The President of the Senate, Dr Ahmad Lawan, on Thursday, has said that there was no request before the 9th Senate for the confirmation of the acting Chairman of the Economic and Financial Crimes Commission (EFCC).
Lawan made this known when Prof. Itse Sagay, Chairman, Presidential Advisory Committee on Anti-Corruption (PACAC), paid him a visit at the National Assembly Complex, Abuja.
News Agency of Nigeria (NAN) recalled that the 8th Senate had on March 15, 2017, rejected the nomination of Ibrahim Magu as the substantive chairman of the EFCC due to security reports against him.
NAN also reports that Sagay had on Wednesday, made a case for the appointment of Magu as the substantive chairman of the commission.
According to the president of the senate, this is a new Senate and therefore, until there is a request to this Senate, there is nothing the Senate can do.
“And I want to assure you that any request that comes from Mr President is a request that will make Nigeria a better place in terms of appointments or legislation.
“And the Senate will act expeditiously to ensure that we play our part in the confirmation or passing of legislation appropriately.
“You have talked about the passage of anti-corruption bills, you have come to the right place but you will also do your work.
“This is a new Senate. Going by our rules and I believe that goes for the House of Representatives too, any issue that was not concluded in the last National Assembly will have to start all over again.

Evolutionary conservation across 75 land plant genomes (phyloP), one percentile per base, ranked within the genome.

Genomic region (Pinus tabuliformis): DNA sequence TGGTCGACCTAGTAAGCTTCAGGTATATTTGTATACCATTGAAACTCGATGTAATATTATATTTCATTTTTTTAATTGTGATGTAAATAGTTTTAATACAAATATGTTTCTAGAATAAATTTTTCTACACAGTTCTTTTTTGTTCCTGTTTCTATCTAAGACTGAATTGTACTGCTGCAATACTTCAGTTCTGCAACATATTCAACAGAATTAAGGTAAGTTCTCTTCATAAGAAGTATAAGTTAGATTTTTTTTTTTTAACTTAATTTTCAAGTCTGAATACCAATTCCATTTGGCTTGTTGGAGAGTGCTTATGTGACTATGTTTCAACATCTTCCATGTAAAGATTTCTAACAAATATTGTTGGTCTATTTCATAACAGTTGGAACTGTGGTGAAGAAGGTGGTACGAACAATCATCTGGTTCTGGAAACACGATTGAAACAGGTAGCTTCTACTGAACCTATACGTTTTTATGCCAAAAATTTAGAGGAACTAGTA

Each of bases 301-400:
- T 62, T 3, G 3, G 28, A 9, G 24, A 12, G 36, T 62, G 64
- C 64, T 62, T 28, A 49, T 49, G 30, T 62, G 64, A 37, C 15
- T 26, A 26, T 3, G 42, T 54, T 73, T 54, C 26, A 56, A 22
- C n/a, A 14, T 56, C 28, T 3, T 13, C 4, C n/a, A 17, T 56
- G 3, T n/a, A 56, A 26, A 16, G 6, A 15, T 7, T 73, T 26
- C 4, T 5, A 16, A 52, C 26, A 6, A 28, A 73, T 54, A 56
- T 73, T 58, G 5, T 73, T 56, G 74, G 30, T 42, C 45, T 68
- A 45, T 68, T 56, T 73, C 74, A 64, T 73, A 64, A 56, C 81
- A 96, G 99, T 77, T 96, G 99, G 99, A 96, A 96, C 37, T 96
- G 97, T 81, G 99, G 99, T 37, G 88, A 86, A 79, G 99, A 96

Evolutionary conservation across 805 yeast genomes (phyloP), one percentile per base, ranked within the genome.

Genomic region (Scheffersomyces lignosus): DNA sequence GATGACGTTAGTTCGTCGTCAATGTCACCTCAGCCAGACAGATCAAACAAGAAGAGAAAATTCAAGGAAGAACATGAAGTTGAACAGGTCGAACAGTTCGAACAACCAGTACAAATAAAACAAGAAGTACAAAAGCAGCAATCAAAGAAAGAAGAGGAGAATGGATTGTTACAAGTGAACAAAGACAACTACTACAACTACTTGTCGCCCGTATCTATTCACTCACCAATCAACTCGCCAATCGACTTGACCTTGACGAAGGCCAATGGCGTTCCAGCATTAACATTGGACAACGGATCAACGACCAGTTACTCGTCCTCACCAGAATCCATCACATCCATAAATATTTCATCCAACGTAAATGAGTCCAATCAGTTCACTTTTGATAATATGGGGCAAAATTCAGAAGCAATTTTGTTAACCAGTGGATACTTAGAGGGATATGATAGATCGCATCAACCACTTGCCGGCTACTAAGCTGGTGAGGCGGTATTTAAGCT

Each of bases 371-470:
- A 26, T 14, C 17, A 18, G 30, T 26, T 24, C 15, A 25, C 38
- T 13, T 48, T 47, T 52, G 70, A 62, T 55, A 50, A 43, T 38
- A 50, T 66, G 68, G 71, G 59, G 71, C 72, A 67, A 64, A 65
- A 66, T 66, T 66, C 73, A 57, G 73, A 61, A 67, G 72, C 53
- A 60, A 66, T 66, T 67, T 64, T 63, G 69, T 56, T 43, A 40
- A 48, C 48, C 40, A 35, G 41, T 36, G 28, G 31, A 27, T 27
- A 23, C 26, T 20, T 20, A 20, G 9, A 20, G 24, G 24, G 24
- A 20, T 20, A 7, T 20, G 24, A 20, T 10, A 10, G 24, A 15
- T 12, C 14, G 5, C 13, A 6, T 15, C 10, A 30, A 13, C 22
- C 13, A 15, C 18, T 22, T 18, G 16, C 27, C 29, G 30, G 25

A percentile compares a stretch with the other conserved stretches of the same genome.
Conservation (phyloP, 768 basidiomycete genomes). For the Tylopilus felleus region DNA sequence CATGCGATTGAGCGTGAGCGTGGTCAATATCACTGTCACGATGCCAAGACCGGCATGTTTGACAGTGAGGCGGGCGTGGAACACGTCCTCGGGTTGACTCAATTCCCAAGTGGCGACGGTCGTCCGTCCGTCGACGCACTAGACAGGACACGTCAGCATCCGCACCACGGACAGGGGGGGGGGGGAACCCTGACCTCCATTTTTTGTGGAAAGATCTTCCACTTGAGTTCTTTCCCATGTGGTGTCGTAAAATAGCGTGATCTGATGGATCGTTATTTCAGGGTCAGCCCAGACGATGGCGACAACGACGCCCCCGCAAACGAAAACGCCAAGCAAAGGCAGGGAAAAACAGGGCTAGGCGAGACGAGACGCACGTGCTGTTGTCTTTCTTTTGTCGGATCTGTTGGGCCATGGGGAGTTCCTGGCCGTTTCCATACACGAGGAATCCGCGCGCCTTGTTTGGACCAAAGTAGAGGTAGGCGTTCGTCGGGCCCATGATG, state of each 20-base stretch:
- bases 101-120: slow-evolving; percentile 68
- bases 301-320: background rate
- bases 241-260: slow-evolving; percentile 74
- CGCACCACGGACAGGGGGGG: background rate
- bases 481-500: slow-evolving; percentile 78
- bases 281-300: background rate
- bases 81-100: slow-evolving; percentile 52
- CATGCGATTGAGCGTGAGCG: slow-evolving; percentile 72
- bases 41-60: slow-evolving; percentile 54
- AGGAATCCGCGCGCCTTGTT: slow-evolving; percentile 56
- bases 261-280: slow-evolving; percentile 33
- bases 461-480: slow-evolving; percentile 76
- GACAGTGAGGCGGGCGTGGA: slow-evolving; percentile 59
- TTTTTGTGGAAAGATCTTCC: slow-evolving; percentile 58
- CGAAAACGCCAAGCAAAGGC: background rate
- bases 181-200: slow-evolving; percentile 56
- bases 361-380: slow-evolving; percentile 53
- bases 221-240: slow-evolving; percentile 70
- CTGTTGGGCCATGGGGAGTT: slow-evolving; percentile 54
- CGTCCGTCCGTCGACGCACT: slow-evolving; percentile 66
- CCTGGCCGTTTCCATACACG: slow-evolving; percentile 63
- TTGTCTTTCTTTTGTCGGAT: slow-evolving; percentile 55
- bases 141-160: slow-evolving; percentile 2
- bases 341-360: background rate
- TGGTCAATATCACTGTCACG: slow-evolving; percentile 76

“So, as far as we are concerned, those bills will have to come again and start to go through the process from the very beginning.
“We are ready, infact, we are in a haste if those bills are ready for us to start working on them,”Lawan said.
Sagay on his part said that Magu had done magnificent work so far in the years of being in acting capacity and if made substantive chairman, would be a good companion to the legislature in achieving the aims of anti-corruption in the country.
“We also want to bring before the Senate, some of the criticisms of the public in the area of oversight.
“There is this constant complaint that members of committees demand some form of gratification before they would visit a place or write anything favourable about the ministries, departments and agencies.
“We appeal to the leadership to look into it and ensure that the oversight work of the Senate does not involve anything that will be described as extortion,” he said.